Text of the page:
Thomas Krenc, Robert Beverly, and Georgios Smaragdakis
Proceedings of the ACM SIGCOMM (CoNEXT 2020) Conference,
Barcelona, ES, December 2020 (to appear).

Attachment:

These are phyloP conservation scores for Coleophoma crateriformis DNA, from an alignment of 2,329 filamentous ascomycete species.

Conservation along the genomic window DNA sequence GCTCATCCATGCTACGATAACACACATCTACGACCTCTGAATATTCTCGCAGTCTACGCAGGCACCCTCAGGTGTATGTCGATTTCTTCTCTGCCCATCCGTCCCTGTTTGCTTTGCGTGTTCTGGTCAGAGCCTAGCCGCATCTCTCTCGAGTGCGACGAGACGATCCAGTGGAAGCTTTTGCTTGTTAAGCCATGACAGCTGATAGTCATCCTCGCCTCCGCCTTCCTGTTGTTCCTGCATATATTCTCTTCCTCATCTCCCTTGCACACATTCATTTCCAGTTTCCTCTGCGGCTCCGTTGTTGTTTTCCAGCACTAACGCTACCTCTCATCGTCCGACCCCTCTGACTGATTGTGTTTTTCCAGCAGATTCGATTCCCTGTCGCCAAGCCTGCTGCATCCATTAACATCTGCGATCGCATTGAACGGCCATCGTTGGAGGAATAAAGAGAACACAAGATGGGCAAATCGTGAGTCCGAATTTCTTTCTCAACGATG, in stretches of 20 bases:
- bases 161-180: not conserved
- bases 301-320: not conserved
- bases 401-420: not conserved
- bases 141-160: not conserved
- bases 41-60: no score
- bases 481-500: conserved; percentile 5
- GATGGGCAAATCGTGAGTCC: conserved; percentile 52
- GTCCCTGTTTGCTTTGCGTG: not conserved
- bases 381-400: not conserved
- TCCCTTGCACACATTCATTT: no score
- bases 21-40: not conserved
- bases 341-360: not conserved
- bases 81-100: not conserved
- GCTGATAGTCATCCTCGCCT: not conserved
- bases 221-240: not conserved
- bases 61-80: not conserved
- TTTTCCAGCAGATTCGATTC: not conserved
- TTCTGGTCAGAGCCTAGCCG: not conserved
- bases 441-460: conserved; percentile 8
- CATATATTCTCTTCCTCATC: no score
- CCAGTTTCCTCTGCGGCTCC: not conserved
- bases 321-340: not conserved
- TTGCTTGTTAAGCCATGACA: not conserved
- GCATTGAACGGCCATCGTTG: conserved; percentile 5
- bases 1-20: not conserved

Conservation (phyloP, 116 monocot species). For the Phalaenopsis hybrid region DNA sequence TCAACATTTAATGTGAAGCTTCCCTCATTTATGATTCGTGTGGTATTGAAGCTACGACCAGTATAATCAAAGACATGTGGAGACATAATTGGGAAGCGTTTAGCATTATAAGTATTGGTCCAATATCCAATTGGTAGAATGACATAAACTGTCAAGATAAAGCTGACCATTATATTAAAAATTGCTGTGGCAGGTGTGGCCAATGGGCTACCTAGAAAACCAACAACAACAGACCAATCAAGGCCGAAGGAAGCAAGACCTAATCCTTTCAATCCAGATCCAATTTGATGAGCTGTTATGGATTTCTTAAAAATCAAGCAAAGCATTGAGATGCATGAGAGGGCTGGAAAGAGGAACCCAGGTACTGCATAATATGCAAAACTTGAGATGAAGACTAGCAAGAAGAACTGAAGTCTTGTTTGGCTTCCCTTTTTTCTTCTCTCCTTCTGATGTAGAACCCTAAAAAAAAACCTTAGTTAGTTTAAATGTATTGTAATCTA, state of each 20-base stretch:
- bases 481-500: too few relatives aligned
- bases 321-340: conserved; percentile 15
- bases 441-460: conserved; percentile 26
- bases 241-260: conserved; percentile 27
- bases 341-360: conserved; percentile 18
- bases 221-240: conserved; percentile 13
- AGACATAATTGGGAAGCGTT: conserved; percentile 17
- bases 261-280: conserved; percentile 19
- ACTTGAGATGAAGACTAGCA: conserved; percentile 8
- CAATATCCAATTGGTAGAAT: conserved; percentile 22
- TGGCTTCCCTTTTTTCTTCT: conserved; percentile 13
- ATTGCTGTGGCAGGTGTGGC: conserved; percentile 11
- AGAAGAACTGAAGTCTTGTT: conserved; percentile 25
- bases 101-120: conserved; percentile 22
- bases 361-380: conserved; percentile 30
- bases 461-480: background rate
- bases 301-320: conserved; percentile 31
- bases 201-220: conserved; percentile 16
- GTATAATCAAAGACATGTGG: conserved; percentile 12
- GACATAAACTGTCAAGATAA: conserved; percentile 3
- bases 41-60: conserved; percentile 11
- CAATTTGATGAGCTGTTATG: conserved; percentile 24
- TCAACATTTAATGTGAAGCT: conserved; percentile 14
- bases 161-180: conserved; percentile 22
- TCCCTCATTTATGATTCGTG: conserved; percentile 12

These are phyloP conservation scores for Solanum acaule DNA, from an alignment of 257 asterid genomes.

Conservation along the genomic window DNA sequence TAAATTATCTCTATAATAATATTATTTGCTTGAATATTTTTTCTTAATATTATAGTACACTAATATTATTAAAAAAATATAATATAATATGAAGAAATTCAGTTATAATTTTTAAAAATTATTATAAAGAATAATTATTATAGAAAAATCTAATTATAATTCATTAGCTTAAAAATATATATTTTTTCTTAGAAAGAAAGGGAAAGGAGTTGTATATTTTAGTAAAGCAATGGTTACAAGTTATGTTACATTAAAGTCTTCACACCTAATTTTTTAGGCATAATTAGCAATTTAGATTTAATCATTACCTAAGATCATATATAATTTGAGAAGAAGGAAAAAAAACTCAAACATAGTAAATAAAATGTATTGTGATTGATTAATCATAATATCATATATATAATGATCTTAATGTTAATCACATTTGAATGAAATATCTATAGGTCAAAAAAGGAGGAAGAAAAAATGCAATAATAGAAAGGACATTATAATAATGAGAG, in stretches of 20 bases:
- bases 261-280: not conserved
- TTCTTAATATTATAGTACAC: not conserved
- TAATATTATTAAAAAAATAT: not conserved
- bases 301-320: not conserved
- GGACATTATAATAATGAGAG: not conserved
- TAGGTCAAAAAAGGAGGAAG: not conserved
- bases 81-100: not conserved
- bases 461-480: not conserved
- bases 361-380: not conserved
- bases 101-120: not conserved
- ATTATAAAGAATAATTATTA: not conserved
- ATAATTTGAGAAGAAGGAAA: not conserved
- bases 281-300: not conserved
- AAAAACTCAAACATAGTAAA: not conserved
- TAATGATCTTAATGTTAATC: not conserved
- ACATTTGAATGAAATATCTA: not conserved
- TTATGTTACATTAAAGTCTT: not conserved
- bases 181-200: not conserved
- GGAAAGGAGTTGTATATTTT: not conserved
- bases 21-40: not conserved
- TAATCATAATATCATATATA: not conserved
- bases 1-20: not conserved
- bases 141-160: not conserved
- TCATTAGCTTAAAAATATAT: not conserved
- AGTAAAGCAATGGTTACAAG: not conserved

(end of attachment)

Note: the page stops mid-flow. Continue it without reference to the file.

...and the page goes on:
BGP communities are widely used to tag prefix aggregates for policy, traffic engineering, and inter-AS signaling. Because individual ASes define their own community semantics, many ASes blindly propa- gate communities they do not recognize. Prior research has shown the potential security vulnerabilities when communities are not filtered. This work sheds light on a second unintended side-effect of communities and permissive propagation: an increase in unnecessary BGP routing messages. Due to its transitive property, a change in the community attribute induces update messages throughout established routes, just updating communities. We ground our work by characterizing the handling of updates with communities, including when filtered, on multiple real-world BGP implementations in controlled laboratory experiments. We then examine 10 years of BGP messages observed in the wild at two route collector systems. In 2020, approximately 25% of all announcements modify the community attribute, but retain the AS path of the most recent an- nouncement; an additional 25% update neither community nor AS path. Using predictable beacon prefixes, we demonstrate that com- munities lead to an increase in update messages both at the tagging AS and at neighboring ASes that neither add nor filter communities. This effect is prominent for geolocation communities during path exploration: on a single day, 63% of all unique community attributes are revealed exclusively due to global withdrawals.
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